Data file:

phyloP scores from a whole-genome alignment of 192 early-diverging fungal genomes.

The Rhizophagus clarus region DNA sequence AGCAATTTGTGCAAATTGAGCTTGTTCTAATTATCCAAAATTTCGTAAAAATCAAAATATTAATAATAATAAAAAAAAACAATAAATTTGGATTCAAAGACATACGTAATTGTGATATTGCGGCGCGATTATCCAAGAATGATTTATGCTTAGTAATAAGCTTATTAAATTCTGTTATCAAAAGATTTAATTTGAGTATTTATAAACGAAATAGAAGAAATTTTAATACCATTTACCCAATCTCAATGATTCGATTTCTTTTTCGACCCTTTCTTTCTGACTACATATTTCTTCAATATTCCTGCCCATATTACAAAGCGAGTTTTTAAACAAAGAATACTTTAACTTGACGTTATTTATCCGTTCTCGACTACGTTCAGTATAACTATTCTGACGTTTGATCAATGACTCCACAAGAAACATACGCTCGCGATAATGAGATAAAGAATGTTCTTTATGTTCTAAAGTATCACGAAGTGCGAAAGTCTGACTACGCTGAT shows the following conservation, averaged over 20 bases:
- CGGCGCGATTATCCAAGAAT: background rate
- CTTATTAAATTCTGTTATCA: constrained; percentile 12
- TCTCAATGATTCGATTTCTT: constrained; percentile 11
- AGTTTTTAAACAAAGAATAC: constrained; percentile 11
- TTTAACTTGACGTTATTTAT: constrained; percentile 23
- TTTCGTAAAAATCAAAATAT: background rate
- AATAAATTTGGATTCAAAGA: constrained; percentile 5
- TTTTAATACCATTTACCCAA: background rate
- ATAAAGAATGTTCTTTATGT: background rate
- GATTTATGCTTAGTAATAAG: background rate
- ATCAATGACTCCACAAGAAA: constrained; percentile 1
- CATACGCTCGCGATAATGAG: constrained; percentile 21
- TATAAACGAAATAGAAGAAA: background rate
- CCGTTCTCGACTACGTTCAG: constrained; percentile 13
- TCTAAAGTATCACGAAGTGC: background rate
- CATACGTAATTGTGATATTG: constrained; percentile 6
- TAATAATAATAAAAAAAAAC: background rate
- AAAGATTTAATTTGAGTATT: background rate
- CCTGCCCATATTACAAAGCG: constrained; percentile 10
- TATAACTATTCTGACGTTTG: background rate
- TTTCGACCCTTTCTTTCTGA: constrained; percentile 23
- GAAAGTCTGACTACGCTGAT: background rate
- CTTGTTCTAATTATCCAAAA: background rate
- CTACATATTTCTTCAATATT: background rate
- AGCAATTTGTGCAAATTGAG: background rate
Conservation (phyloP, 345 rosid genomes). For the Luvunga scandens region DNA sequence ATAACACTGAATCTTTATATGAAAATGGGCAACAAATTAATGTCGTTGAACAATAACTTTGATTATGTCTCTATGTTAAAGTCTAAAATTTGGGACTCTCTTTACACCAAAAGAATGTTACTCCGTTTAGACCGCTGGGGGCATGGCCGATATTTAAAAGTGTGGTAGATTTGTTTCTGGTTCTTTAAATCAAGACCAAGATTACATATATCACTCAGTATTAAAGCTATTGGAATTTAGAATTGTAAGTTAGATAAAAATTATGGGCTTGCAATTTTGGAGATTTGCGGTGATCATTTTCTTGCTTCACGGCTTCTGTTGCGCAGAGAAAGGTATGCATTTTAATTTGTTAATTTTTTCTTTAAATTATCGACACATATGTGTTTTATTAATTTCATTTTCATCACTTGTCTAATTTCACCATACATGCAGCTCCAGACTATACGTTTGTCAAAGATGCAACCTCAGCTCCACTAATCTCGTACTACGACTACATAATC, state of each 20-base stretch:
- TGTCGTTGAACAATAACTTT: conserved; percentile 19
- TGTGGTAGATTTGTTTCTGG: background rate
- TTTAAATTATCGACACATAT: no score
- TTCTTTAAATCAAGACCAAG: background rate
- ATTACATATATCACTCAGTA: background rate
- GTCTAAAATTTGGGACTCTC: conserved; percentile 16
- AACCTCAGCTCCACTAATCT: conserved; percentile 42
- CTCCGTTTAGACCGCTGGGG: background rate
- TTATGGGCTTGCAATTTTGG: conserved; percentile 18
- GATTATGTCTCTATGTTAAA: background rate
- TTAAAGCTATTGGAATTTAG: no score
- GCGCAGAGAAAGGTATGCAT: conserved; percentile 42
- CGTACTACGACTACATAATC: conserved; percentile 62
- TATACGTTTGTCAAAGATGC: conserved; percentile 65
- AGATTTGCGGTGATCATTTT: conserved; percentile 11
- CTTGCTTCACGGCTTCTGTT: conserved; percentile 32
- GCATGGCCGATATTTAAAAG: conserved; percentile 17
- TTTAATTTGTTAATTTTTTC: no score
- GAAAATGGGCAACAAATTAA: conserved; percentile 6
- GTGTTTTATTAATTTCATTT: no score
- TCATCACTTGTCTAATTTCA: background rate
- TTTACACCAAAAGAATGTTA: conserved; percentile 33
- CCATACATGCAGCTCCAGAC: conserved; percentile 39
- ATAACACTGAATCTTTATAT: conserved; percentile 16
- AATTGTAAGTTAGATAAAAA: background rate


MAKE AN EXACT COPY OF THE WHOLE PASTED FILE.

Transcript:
phyloP scores from a whole-genome alignment of 192 early-diverging fungal genomes.

The Rhizophagus clarus region DNA sequence AGCAATTTGTGCAAATTGAGCTTGTTCTAATTATCCAAAATTTCGTAAAAATCAAAATATTAATAATAATAAAAAAAAACAATAAATTTGGATTCAAAGACATACGTAATTGTGATATTGCGGCGCGATTATCCAAGAATGATTTATGCTTAGTAATAAGCTTATTAAATTCTGTTATCAAAAGATTTAATTTGAGTATTTATAAACGAAATAGAAGAAATTTTAATACCATTTACCCAATCTCAATGATTCGATTTCTTTTTCGACCCTTTCTTTCTGACTACATATTTCTTCAATATTCCTGCCCATATTACAAAGCGAGTTTTTAAACAAAGAATACTTTAACTTGACGTTATTTATCCGTTCTCGACTACGTTCAGTATAACTATTCTGACGTTTGATCAATGACTCCACAAGAAACATACGCTCGCGATAATGAGATAAAGAATGTTCTTTATGTTCTAAAGTATCACGAAGTGCGAAAGTCTGACTACGCTGAT shows the following conservation, averaged over 20 bases:
- CGGCGCGATTATCCAAGAAT: background rate
- CTTATTAAATTCTGTTATCA: constrained; percentile 12
- TCTCAATGATTCGATTTCTT: constrained; percentile 11
- AGTTTTTAAACAAAGAATAC: constrained; percentile 11
- TTTAACTTGACGTTATTTAT: constrained; percentile 23
- TTTCGTAAAAATCAAAATAT: background rate
- AATAAATTTGGATTCAAAGA: constrained; percentile 5
- TTTTAATACCATTTACCCAA: background rate
- ATAAAGAATGTTCTTTATGT: background rate
- GATTTATGCTTAGTAATAAG: background rate
- ATCAATGACTCCACAAGAAA: constrained; percentile 1
- CATACGCTCGCGATAATGAG: constrained; percentile 21
- TATAAACGAAATAGAAGAAA: background rate
- CCGTTCTCGACTACGTTCAG: constrained; percentile 13
- TCTAAAGTATCACGAAGTGC: background rate
- CATACGTAATTGTGATATTG: constrained; percentile 6
- TAATAATAATAAAAAAAAAC: background rate
- AAAGATTTAATTTGAGTATT: background rate
- CCTGCCCATATTACAAAGCG: constrained; percentile 10
- TATAACTATTCTGACGTTTG: background rate
- TTTCGACCCTTTCTTTCTGA: constrained; percentile 23
- GAAAGTCTGACTACGCTGAT: background rate
- CTTGTTCTAATTATCCAAAA: background rate
- CTACATATTTCTTCAATATT: background rate
- AGCAATTTGTGCAAATTGAG: background rate
Conservation (phyloP, 345 rosid genomes). For the Luvunga scandens region DNA sequence ATAACACTGAATCTTTATATGAAAATGGGCAACAAATTAATGTCGTTGAACAATAACTTTGATTATGTCTCTATGTTAAAGTCTAAAATTTGGGACTCTCTTTACACCAAAAGAATGTTACTCCGTTTAGACCGCTGGGGGCATGGCCGATATTTAAAAGTGTGGTAGATTTGTTTCTGGTTCTTTAAATCAAGACCAAGATTACATATATCACTCAGTATTAAAGCTATTGGAATTTAGAATTGTAAGTTAGATAAAAATTATGGGCTTGCAATTTTGGAGATTTGCGGTGATCATTTTCTTGCTTCACGGCTTCTGTTGCGCAGAGAAAGGTATGCATTTTAATTTGTTAATTTTTTCTTTAAATTATCGACACATATGTGTTTTATTAATTTCATTTTCATCACTTGTCTAATTTCACCATACATGCAGCTCCAGACTATACGTTTGTCAAAGATGCAACCTCAGCTCCACTAATCTCGTACTACGACTACATAATC, state of each 20-base stretch:
- TGTCGTTGAACAATAACTTT: conserved; percentile 19
- TGTGGTAGATTTGTTTCTGG: background rate
- TTTAAATTATCGACACATAT: no score
- TTCTTTAAATCAAGACCAAG: background rate
- ATTACATATATCACTCAGTA: background rate
- GTCTAAAATTTGGGACTCTC: conserved; percentile 16
- AACCTCAGCTCCACTAATCT: conserved; percentile 42
- CTCCGTTTAGACCGCTGGGG: background rate
- TTATGGGCTTGCAATTTTGG: conserved; percentile 18
- GATTATGTCTCTATGTTAAA: background rate
- TTAAAGCTATTGGAATTTAG: no score
- GCGCAGAGAAAGGTATGCAT: conserved; percentile 42
- CGTACTACGACTACATAATC: conserved; percentile 62
- TATACGTTTGTCAAAGATGC: conserved; percentile 65
- AGATTTGCGGTGATCATTTT: conserved; percentile 11
- CTTGCTTCACGGCTTCTGTT: conserved; percentile 32
- GCATGGCCGATATTTAAAAG: conserved; percentile 17
- TTTAATTTGTTAATTTTTTC: no score
- GAAAATGGGCAACAAATTAA: conserved; percentile 6
- GTGTTTTATTAATTTCATTT: no score
- TCATCACTTGTCTAATTTCA: background rate
- TTTACACCAAAAGAATGTTA: conserved; percentile 33
- CCATACATGCAGCTCCAGAC: conserved; percentile 39
- ATAACACTGAATCTTTATAT: conserved; percentile 16
- AATTGTAAGTTAGATAAAAA: background rate